Ian Broudie and co’s first album in over a decade contains gradually revealed treasures, and presents proof that consistency pays off
Is consistency an underrated value in music? While world events are less predictable than ever, there is something oddly reassuring about the return of a songwriter and band whose consistency at their peak was arguably under-appreciated.
Ian Broudie’s Lightning Seeds stayed largely under the radar in late 1980s and early 1990s. They burst through to the mainstream thanks to football-related coverage of Life Of Riley (‘Goal of the Month’ music on the BBC’s Match Of The Day) and then a rich vein of form capable of lifting the mood of many a radio listener. Lasting gems such as Lucky You, Change, Marvellous and Ready Or Not can still be heard on the radio today, while live performances of the Jollification album show it has only improved with age. Then there is Three Lions, soundtrack to a generation of heroic underachievement for the English football team.
Ironically the sportsmen are pretty much back where they were in 1996 – since when Broudie’s Lightning Seeds have been on two lengthy sabbaticals. See You In The Stars may be their first album in 13 years, but the front man sees it as the true follow-up to 1999’s Tilt. It finds him back on the songwriting bike with enviable poise, the 10 songs packed with melodic content.
Yet things have moved on lyrically, with a more direct approach that means the words have to work harder to achieve the strawberry-flavoured fizz of previous highs. The songs often look upwards, preoccupied with celestial bodies as they speak of the moon, the sun and ultimately the stars, for which the music often pines.
While “every little thing feels fine” on Sunshine, many of the songs have to gain their happiness after wrestling downward facing thoughts and anxieties. These reflect struggles Broudie himself has spoken about, from family bereavements to anxiety at the ongoing quality of his own compositions. “Just reaching out – are you OK?” he asks in Emily Smiles, a co-write with Terry Hall. The bittersweet song ends with the exhortation to say “goodbye to sorrow, say hello to tomorrow”. Permanent Damage speaks of deeper hurts. “Tell me something good,” he pleads, after a frank admission that “my heart’s in trouble”.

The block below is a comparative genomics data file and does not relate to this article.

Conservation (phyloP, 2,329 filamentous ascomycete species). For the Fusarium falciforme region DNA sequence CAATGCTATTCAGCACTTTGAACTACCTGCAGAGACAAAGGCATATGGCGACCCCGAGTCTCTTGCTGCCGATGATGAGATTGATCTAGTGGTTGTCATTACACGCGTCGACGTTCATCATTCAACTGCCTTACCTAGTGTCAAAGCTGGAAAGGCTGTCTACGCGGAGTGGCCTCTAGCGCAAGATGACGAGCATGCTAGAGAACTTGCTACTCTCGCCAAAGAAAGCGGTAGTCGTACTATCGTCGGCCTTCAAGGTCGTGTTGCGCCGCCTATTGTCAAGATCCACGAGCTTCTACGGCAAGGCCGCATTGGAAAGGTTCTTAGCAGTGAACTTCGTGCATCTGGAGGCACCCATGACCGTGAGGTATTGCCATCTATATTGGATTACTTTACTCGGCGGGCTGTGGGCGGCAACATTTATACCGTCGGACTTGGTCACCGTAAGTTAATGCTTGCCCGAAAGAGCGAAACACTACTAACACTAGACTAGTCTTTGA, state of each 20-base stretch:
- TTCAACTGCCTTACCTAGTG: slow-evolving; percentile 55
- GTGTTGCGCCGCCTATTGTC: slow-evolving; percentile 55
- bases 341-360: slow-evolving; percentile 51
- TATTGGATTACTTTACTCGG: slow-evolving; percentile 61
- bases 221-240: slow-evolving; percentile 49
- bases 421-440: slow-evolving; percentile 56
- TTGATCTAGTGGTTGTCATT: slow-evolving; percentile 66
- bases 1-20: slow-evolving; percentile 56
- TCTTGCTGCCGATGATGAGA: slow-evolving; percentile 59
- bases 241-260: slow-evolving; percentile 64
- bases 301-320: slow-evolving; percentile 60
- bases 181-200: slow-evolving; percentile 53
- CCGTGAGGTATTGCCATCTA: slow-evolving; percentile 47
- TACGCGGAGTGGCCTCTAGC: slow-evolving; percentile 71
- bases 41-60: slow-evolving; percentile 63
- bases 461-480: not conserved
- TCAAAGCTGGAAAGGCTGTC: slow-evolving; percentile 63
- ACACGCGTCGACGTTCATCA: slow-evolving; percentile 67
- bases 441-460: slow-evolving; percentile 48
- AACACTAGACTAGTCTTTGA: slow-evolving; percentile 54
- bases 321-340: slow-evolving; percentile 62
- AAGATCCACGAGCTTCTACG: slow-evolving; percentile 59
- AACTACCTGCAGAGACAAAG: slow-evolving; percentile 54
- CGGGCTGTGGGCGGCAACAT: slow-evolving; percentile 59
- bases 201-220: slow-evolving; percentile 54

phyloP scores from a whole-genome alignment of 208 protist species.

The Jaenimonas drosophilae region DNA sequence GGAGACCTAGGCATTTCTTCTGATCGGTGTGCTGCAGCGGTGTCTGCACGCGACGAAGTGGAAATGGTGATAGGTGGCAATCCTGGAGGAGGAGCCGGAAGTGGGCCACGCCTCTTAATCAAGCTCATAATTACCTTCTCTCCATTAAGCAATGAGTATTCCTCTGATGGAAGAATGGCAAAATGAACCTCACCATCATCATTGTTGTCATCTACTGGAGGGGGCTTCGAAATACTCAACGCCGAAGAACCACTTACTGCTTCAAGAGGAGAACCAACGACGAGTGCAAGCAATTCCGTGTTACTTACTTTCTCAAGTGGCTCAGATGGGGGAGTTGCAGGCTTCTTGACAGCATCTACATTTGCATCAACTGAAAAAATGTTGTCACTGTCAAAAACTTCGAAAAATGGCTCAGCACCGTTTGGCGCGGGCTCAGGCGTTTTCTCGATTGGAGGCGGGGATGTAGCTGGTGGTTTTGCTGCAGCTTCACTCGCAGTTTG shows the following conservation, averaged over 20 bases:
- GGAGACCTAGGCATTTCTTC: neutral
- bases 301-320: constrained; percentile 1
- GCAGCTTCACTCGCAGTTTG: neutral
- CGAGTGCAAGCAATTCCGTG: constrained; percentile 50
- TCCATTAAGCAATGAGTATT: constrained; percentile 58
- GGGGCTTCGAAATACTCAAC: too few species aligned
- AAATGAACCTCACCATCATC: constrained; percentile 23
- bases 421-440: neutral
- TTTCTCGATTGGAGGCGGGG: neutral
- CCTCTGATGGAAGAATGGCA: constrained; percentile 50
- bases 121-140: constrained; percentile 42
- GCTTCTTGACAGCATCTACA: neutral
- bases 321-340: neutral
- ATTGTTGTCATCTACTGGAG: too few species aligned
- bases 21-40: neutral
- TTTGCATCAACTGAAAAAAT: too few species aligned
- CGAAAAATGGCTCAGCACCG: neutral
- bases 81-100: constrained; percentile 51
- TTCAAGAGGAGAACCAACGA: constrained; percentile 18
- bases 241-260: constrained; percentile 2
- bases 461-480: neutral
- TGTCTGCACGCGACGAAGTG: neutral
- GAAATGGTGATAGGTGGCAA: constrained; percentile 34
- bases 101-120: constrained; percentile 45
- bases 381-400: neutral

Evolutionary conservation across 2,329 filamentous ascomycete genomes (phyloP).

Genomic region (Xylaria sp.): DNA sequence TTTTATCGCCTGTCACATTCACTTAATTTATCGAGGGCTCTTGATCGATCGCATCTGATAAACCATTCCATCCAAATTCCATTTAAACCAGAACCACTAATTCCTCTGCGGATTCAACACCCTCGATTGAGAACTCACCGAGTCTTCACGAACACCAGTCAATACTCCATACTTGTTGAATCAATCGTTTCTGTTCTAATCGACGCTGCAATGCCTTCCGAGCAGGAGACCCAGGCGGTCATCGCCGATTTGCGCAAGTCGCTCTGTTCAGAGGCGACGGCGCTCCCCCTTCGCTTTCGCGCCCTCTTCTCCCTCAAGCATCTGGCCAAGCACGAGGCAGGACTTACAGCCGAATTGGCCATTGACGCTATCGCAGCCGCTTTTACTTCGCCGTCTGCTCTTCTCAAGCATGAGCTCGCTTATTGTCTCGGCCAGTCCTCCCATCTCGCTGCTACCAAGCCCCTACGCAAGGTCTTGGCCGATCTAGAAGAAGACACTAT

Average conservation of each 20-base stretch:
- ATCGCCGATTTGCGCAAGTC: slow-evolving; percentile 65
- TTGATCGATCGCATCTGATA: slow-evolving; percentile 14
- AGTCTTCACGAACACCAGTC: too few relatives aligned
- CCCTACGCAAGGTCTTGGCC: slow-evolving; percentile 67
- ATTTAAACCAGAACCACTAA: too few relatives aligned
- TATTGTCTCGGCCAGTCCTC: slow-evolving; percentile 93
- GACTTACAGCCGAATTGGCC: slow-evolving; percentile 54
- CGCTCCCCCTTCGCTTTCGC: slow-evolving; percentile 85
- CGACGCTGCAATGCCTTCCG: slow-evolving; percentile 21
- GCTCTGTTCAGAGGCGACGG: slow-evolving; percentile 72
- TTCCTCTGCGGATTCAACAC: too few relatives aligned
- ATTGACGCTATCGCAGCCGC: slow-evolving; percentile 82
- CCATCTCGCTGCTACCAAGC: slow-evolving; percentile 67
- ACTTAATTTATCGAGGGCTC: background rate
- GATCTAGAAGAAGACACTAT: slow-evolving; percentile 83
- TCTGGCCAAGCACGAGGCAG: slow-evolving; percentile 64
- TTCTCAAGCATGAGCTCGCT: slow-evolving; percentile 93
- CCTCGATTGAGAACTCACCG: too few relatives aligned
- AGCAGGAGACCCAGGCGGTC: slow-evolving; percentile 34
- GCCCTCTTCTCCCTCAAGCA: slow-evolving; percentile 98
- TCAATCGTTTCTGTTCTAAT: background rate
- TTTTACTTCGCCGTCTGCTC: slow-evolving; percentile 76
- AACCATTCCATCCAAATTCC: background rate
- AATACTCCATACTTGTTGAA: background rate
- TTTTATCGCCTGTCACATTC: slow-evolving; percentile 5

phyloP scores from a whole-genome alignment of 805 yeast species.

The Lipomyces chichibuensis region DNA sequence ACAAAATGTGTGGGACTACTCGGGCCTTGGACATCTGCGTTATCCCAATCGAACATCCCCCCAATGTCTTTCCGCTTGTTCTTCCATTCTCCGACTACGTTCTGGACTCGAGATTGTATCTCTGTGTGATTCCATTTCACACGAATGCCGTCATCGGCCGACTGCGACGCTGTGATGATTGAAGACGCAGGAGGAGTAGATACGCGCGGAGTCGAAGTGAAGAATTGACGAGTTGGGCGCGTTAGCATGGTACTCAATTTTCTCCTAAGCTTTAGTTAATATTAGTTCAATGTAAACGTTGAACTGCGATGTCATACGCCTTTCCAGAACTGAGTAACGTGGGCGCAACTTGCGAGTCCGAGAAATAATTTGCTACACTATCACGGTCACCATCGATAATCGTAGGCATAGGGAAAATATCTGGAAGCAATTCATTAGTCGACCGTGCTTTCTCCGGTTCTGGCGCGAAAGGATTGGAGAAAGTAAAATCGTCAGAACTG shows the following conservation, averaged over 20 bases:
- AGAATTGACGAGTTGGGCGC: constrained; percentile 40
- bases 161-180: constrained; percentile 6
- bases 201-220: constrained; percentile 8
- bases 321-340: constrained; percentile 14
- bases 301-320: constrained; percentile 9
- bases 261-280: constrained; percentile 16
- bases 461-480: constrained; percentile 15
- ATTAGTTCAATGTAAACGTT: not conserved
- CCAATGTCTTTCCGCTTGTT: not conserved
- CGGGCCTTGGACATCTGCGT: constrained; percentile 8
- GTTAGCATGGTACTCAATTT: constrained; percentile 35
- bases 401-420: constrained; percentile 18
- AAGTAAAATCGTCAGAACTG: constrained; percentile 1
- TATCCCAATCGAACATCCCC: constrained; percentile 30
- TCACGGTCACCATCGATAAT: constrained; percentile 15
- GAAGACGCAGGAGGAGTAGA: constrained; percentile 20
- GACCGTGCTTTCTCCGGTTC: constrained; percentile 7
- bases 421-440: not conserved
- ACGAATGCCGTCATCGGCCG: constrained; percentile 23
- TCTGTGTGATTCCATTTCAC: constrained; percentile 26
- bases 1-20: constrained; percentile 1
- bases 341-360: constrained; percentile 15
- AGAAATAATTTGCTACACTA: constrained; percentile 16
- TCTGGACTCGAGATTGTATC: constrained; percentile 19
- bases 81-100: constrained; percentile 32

Happily for listeners the struggles are ultimately overcome through musical positivity. Green Eyes has an attractive countermelody whose tone is reminiscent of Pure, the first big Lightning Seeds hit. Great To Be Alive has an easy, ambling gait that Badly Drawn Boy would be proud of. The winning goal is ultimately scored in the closing title track, where Broudie addresses the death of a close friend head on. “The angels smile and laugh along with you,” he sings reassuringly, before turning to “Stay strong, keep on, believe in love when things go wrong”.
The ‘grow’ factor needs to be taken into account here, for a lot of these songs subtly work their way into your psyche. There may not be anything as immediate as Marvellous, as ultimately uplifting as Change, but there are some resolute, multilayered numbers here that have a good deal of substance. As always with Broudie’s work there is very little padding, and the production is immaculate, if now allowing more room for the greater depth of feeling.
The cover picture of See You In The Stars is revealing, the clouds on the horizon painting a troubled picture. Then you see the stars themselves, twinkling resolutely in the half light. It is a fitting metaphor for an album whose treasures are gradually revealed, clothed in the familiar Lightning Seeds jacket of pure pop music. Proof that consistency does, after all, pay off.